Dark Phoenix Box Office Prediction

Closing out the latest chapter of the X-Men Universe that began in 2011, Dark Phoenix rises or falls in theaters next weekend. The fourth official entry in the current franchise iteration is a direct sequel to 2016’s XMen: Apocalypse. This one is focused more on the Jean Grey character played by Sophie Turner, but it brings back Jennifer Lawrence as Mystique, James McAvoy as Charles Xavier, and Michael Fassbender as Magneto. The familiar cast additionally includes Nicholas Hoult, Tye Sheridan, Alexandra Shipp, Kodi Smit-McPhee, and Evan Peters with Jessica Chastain joining the fray for the first time. Simon Kinberg, responsible for penning three previous X pics, makes his directorial debut.

Phoenix comes at a time where the franchise is going through a major transition. With Disney’s recent acquisition of Fox, it is believed the X-Men characters will be cast anew and melded with the vaunted Marvel Cinematic Universe at some juncture. The series is coming off Apocalypse, which didn’t impress critics and had a $155 million overall domestic gross that ranked well under predecessor Days of Future Past. The next X title (spin-off The New Mutants) is out next spring and has been delayed on numerous occasions.

Anticipation seems muted here. Phoenix has the very real possibility of having the lowest premiere ever in the franchise’s history. That distinction for a non spin-off currently belongs to the 2000 original, which started with $54 million (not adjusted for inflation). Just below that is 2013’s The Wolverine at $53 million.

The opportunity for Disney to reinvigorate the series is coming, but I’ll project this latest entry will mark an overall low in earnings.

Dark Phoenix opening weekend prediction: $45.3 million

For my The Secret Life of Pets 2 prediction, click here:

https://toddmthatcher.com/2019/05/29/the-secret-life-of-pets-2-box-office-prediction/

Best Year’s Ever

As one year turns to the next in short order, it got me thinking. What are some examples of actors and directors who had remarkable calendar frames over the past few decades? The guidelines are pretty simple – the individual must have had two (and in a couple of cases, three or more) pictures that made an impact during 19(fill in the blank) or 20(fill in the blank).

And wouldn’t you know it? My ruminations quickly turned into a lengthy list that I’ve paired down to a top 25. Let’s call this Best Year’s Ever and count down from #25 to #1!

25. Channing Tatum (2012)

It was a busy year for the performer to say the least. Tatum was in Steven Soderbergh’s Haywire, but three major roles made him the star he is today. There was the hit romance The Vow, hit comedy 21 Jump Street, and his signature and semi-autobiographical title role in the summer sleeper Magic Mike (also from Mr. Soderbergh).

24. John Travolta (1996)

Two years following his major comeback in Pulp Fiction and a year following his Golden Globe nominated lead in Get Shorty, Travolta’s hot streak continued with three hits: John Woo’s action thriller Broken Arrow and fantasy dramas Phenomenon and Michael.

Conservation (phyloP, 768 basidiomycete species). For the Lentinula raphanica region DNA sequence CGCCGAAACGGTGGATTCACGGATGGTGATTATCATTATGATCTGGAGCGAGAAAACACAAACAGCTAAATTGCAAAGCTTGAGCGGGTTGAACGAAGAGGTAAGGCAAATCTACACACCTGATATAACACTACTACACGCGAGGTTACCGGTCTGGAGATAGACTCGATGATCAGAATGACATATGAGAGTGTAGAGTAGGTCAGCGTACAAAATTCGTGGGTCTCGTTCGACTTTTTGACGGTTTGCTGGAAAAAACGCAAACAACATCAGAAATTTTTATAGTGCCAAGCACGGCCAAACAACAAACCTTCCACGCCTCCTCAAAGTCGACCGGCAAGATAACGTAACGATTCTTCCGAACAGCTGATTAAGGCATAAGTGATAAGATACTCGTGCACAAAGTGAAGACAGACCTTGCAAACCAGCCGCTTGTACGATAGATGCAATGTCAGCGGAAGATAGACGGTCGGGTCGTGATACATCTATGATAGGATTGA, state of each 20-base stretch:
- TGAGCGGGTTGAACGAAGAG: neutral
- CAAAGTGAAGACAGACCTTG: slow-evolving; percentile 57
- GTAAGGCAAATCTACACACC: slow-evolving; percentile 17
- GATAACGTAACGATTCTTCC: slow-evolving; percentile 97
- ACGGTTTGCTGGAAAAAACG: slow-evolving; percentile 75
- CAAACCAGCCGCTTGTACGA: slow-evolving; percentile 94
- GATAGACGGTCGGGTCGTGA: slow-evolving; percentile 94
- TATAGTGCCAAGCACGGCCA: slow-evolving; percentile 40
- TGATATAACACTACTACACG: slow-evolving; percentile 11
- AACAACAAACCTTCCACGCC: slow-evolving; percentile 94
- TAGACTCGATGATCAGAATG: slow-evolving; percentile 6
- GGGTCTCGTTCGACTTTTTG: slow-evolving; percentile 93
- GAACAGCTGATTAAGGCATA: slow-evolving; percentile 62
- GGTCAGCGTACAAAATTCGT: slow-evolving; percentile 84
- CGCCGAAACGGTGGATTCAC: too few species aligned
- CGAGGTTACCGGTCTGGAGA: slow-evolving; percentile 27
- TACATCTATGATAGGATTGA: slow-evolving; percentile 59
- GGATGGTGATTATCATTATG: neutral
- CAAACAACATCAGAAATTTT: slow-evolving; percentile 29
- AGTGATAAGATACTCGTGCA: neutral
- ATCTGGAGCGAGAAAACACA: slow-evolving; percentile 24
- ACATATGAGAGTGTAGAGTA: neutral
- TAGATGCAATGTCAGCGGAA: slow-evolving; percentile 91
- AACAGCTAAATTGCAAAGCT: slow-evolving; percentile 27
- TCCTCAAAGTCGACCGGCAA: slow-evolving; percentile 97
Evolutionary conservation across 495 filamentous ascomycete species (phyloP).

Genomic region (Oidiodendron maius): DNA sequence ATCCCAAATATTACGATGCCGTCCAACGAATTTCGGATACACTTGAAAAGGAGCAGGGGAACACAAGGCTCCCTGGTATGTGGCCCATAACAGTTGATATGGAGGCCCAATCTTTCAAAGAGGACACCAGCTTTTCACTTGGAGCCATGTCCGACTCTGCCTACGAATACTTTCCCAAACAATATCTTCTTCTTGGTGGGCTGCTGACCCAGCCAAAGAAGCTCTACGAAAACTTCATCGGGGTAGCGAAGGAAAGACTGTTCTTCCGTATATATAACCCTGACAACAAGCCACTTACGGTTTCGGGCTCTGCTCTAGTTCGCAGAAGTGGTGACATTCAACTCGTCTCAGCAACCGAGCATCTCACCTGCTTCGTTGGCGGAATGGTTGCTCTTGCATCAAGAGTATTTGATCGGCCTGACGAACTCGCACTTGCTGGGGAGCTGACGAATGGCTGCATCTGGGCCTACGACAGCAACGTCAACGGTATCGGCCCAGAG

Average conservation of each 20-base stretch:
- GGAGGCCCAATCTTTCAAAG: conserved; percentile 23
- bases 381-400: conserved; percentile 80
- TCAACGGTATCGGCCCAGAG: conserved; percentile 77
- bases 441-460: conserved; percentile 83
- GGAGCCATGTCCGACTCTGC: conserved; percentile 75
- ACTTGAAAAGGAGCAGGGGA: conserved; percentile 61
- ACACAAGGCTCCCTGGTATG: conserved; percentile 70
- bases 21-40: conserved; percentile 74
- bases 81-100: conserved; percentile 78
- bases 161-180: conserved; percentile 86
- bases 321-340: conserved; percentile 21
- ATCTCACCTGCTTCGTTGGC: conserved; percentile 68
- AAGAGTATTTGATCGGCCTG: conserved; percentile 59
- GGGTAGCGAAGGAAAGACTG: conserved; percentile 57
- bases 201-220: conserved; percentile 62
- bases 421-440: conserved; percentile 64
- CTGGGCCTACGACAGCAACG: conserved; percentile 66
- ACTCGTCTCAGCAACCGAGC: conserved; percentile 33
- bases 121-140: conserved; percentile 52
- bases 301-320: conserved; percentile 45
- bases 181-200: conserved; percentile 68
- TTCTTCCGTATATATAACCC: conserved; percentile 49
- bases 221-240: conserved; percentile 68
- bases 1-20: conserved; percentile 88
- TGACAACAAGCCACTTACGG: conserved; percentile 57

23. Clint Eastwood (1971)

The last two months of 1971 were fruitful for the legend. In November, he made his directorial debut with the well-reviewed psychological thriller Play Misty for Me. This began a career of dozens of behind the camera works, including Best Picture winners Unforgiven and Million Dollar Baby. In December, Eastwood starred as Dirty Harry which spawned his lucky cop franchise.

22. Sigourney Weaver (1988)

Weaver won two Golden Globes 30 years ago – Best Actress (Drama) for Gorillas in the Mist and Supporting Actress for Working Girl. She would be nominated for two Oscars as well, but come up short. All part of a remarkable decade that included Ghostbusters and Aliens.

21. Joe Pesci (1990)

Pesci won an Oscar for his unforgettable supporting work in Martin Scorsese’s GoodFellas. That same fall, he was a burglar terrorizing Macaulay Culkin in the holiday classic Home Alone.

20. Kevin Spacey (1995)

Current scandals aside, there’s no denying Spacey was the movie villain of 1995. He won an Academy Award as (spoiler alert!) Keyser Soze in The Usual Suspects and as a demented serial killer in Seven. Earlier in the year, he costarred with Dustin Hoffman and Morgan Freeman in  Outbreak and headlined the critically approved indie comedy Swimming with Sharks.

19. Nicolas Cage (1997)

Leaving Las Vegas awarded Cage his Oscar two years prior. By the summer of 1997, he was a full-fledged action hero with two blockbusters in the same month: Con Air and Face/Off.

18. Will Ferrell (2003)

Ferrell’s transformation from SNL favorite to movie star happened here with the spring’s Old School as Frank the Tank and in the winter as Buddy in Elf.

17. Morgan Freeman (1989)

The nation’s Narrator-in-Chief had a trio of significant roles nearly three decades ago – his Oscar nominated chauffeur in the Best Picture winner Driving Miss Daisy, a dedicated and stern principal in Lean on Me, and a Civil War officer in Glory.

16. Steven Soderbergh (2000)